On Track Review: FORMULA 1 GRAN PREMIO DE ESPAÑA 2013 – Qualifying

Brought to you by TheJudge13 ‘on track correspondent’: James Parker

Under the warm Spanish sun of Catalunya, we were treated to an incredibly close qualifying session. The Silver Arrows proved their pace over 1 lap by locking out the front row. The last time the team managed this was in its former guise as Brawn GP. Nico Rosberg claimed a superb pole, his 2nd in a row, ahead of his team-mate Lewis Hamilton.

Rosberg’s pole time of 1m20.718s on the medium compound was more than a second a half quicker than the 2012 pole position set by Williams driver Pastor Maldonado (1m22.285s) on last year’s soft, despite the fact that usage of the DRS was unlimited last season. Historically a strong qualifying performance is vital in Barcelona, as has the race been won from other than the front row of the grid only once.

The two main protagonists at the top of the championship fight lie 3rd and 4th for tomorrow’s Grand Prix. Vettel edged out Raikkonen by one tenth of a second, whilst home favourite Alonso could only muster 5th, after an unspectacular session.

Qualifying 1
Q1 was very slow to get going, with four minutes passing before we saw any cars on circuit. Track temperature was 36°C, but it was the 3.4 m/s headwind that was set to cause a few drivers problems through the fast turns three and nine.

The Lotus cars set the early pace, with Raikkonen on top, posting a lap of 1.23.087, which was after the two Torro Rossos, Maldonado, and Hulkenberg had effectively been “track cleaners” during the opening minutes. Alonso quickly made his intent known to the rest of the pack by toppling Raikkonen from the top of the field with a 1.22.264, much to delight of his home supporters.

There were a number of interesting developments, however: both McLarens, both Mercedes cars, and Vettel went straight on to the medium compound, to save the harder, more durable compound for the Grand Prix. Rosberg, on softer rubber, immediately went top, but was quickly eclipsed by his team-mate Hamilton, who posted a 1.21.7 to go 2 tenths clear.

Elsewhere, there was trouble in the final chicane, as the Sauber of Guttierez appeared to block Raikkonen, who was on his final hot lap of the session. Not seeing the Finn in his mirrors, Guttierez took his normal line through the chicane, much to the frustration of Raikkonen, who lost a bundle of time, but still managed 4th.

Giedo Van Der GardeDown at the bottom, it were the usual suspects. Gio Van Der Garde however had a fantastic session, which ended in him qualifying ahead of not only his team-mate Pic, but also both Marussias, all this with a Caterham that does not boast all the new goodies of Pic. Joining them in the bottom 6 was a rather deflated Williams team, with both Maldonado and Bottas not making the cut.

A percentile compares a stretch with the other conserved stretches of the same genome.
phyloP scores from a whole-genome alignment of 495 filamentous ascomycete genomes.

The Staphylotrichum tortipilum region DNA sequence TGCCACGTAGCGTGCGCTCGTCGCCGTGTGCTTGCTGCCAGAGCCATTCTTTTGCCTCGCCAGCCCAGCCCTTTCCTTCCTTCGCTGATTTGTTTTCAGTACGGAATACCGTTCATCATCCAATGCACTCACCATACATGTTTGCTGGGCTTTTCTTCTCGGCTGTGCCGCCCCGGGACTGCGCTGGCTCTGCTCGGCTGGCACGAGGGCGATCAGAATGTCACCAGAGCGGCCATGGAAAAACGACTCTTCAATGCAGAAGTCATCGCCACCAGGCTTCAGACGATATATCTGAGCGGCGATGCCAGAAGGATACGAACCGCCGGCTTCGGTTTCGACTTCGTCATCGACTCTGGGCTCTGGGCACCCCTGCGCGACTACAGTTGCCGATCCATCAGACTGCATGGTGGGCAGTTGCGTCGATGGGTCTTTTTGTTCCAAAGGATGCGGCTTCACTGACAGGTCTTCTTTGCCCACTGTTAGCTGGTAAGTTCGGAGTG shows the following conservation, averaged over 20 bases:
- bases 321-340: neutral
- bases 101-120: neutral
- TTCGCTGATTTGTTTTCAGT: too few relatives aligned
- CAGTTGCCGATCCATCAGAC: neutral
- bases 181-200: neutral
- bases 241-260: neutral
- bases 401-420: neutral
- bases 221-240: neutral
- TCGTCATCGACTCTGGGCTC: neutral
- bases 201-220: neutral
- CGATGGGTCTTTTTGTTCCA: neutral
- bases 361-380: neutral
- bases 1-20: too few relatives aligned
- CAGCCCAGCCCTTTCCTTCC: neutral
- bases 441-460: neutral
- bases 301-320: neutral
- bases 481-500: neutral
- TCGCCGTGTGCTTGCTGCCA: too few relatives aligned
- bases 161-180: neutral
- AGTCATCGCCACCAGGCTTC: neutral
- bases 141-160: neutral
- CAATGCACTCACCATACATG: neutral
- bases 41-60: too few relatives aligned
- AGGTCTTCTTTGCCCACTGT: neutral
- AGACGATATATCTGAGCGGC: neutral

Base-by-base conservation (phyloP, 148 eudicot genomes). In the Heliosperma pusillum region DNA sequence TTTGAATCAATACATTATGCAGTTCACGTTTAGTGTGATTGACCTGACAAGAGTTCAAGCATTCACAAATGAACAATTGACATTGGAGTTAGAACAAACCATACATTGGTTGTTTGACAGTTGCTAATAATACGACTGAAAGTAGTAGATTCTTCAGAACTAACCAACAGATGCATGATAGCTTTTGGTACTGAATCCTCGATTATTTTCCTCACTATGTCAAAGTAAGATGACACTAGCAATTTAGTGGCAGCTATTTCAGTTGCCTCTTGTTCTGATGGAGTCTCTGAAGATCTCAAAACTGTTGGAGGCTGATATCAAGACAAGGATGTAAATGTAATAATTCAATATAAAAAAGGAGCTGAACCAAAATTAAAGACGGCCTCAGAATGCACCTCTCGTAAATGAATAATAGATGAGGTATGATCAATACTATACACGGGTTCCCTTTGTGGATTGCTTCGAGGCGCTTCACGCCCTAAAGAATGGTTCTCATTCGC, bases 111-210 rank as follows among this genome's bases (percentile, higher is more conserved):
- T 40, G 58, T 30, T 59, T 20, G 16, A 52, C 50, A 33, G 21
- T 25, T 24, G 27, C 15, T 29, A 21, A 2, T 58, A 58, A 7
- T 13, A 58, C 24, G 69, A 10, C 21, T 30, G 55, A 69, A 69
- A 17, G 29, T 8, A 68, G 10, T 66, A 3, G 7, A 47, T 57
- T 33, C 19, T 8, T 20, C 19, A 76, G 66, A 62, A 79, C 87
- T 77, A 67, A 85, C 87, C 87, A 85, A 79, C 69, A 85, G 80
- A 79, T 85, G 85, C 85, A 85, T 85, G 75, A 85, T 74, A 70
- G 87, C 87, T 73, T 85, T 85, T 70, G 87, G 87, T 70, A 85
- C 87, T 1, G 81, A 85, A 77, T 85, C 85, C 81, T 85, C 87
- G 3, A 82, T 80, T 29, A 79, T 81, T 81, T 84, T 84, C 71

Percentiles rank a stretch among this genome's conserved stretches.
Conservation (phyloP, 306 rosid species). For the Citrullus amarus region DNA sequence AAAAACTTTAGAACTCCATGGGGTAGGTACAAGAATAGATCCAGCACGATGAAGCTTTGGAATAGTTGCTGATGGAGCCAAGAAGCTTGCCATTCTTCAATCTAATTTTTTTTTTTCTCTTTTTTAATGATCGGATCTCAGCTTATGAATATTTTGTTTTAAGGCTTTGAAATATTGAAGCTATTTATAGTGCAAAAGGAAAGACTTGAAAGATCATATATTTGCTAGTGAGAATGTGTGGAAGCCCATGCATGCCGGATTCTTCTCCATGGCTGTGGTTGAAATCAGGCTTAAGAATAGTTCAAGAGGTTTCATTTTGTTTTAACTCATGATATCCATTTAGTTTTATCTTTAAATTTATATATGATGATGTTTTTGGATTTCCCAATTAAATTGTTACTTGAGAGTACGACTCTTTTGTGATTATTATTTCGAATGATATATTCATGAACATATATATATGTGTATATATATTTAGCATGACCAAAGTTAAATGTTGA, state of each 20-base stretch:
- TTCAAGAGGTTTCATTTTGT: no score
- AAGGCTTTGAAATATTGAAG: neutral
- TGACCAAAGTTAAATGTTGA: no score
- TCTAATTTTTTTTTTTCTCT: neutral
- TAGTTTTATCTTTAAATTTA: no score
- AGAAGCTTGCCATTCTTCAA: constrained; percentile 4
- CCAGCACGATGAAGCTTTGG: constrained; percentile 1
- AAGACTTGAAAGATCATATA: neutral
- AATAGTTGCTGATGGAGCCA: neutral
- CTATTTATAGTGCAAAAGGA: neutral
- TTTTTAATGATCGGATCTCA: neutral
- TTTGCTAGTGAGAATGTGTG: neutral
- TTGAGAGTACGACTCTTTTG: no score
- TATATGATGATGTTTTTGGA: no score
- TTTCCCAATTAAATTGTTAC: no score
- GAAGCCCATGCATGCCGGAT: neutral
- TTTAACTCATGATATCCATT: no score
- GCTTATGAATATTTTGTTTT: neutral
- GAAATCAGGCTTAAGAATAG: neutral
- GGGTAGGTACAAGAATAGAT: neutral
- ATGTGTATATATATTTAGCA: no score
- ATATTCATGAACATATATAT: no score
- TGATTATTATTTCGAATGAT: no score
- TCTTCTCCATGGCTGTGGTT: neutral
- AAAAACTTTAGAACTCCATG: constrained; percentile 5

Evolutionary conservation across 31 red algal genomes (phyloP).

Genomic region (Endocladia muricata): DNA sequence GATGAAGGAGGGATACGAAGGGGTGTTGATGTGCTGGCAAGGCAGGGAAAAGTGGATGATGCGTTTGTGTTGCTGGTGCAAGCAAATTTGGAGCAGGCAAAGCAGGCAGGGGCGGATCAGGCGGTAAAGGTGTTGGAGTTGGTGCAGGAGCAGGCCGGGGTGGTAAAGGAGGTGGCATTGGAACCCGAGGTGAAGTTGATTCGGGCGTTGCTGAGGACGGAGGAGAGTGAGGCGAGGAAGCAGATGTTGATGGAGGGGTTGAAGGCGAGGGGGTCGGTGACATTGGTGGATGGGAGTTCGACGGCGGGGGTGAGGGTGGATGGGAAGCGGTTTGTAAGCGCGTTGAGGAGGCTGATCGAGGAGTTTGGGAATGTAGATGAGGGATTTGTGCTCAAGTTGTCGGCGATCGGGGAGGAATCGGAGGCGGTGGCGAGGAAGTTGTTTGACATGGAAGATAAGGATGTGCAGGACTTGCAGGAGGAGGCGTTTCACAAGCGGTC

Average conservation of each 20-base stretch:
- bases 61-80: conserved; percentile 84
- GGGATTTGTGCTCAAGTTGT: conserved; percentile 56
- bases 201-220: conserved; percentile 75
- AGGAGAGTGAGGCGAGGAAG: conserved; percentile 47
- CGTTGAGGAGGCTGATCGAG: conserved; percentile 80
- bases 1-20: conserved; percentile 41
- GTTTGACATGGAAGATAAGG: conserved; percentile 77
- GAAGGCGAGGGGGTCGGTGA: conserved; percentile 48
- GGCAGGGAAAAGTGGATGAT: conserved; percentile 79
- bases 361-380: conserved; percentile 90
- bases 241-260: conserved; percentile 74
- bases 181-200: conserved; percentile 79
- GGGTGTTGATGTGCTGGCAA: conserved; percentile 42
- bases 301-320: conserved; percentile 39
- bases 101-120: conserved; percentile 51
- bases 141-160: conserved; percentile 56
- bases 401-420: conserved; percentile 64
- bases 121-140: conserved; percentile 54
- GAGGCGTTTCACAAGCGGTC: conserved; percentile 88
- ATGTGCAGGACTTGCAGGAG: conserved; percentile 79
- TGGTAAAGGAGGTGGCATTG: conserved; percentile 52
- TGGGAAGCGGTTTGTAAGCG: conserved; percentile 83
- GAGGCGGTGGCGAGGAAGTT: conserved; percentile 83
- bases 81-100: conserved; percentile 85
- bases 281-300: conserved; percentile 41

After what during FP2 and FP3 looked like they were making progress, both drivers appeared to be struggling hugely with the car’s balance, and it summed up a pretty torrid afternoon for them.

Qualifying 2
Two and a half minutes passed before we saw any cars on track for Q2. The session was dominated by a late resurgence from Lewis Hamilton, who produced, after sitting 13th and in the drop zone with seconds to spare, a stunning lap to top the field by six tenths of a second, with a 1.21 flat. It was the first sign of Mercedes’ raw pace over one lap, after having worked hard on longer runs, in FP3.

For the majority of the session, Vettel, Alonso, and Raikkonen squabbled at the front, each posting a lap within one tenth of each other’s time. McLaren however was really struggling. Having made earlier runs on scrubbed medium tyres, both Button and Perez went out with fresh rubber for their final attempts to try and break into Q3.

Martin WhitmarshPerez produced a stunning lap to go 7th, with a low 1.21. Button however was really struggling to find his rhythm and looked incredibly scruffy. The best he could manage was a 1.23.166 and 14th on the grid. This, I am sure, will be a bitter pill to swallow for Button, after having been beaten by Perez in Bahrain, and the media assault he’s had to face as a result of that and his cries over the radio.

Joining Button in the drop zone were the two Torro Rossos of Ricciardo and Vergne in 11th and 12th, showing signs that recent upgrades to the car have pushed them in the right direction. Sutil was 13th, whilst the two Saubers of Hulkenberg and Guttierez brought up the rear in 15th and 16th, both of them struggling with rear grip.

Qualifying 3
For Q3, the wind speed dropped to just 1.8 m/s, allowing more stable conditions through the fast turns 3 and 9, and track temperature dropped to 35°C.

Only five drivers opted to do two runs, the rest opting for only one. The session was, however, about only one man, Nico Rosberg. The German went to the top with his first run, posting a lap of 1.20.8 to go four tenths clear of Alonso, Massa, Grosjean, and Raikkonen, with the Finn making a mistake into T5.

Nico Rosberg Spanish GPWith the rest of the pack out for their only run of the session, the action became fast and frantic. Hamilton went 2nd, with a solid 1.20.9, showing that even if they don’t have a strong race car, the W04 is more than capable over 1 lap. Rosberg added insult to injury by going another tenth clear with a 1.21.7, whilst Vettel and Raikkonen had to settle for 3rd and 4th, posting times one tenth apart, 0.4 seconds behind.

Alonso could only manage 5th, narrowly beating team-mate Massa, who starts 6th. Grosjean, the unspectacular Webber, Perez, and Di Resta rounded out the top ten of what ended up being a complete Mercedes “silver wash”. Incidentally, the two Mercedes cars were the only pair to get into the 1.20’s, which showed Rosberg had almost 3 tenths in his pocket.

Tomorrow’s Grid

The grid is slightly adjusted, due to Massa and Gutierrez getting penalties for blocking during qualifying. The result is that Massa drops from 6th to 9th, and Gutierrez from 16th to 19th.

Position Driver Constructor

Final Thoughts
Tyre strategy will be interesting in tomorrow’s race.

Pirelli’s mystery strategy predictor suggests the fastest strategy for the 66-lap race is set to be a three-stopper, as was the case last year. It runs as follows: start on the medium tyre, a fresh set of mediums on lap 16 and on lap 33, and a final stop for hard tyres on lap 50.

Alternatively, there is another effective three-stop strategy. Start on the medium tyre, get fresh mediums on lap 17, then switch to the hard on lap 34 and with a final stint on fresh hard tyres from lap 50.

The new “prototype” harder compound tyre that  has been brought to Spain looks to be very durable indeed. The two Mercedes cars, which have a history of being very hard on their tyres, may opt to run on the harder compound rather that following Pirelli’s strategy. However, with track position being everything, and with the two main title contenders directly behind them, turn 1 will be interesting. Raikkonen will not want to see Vettel jump the two Mercedes men.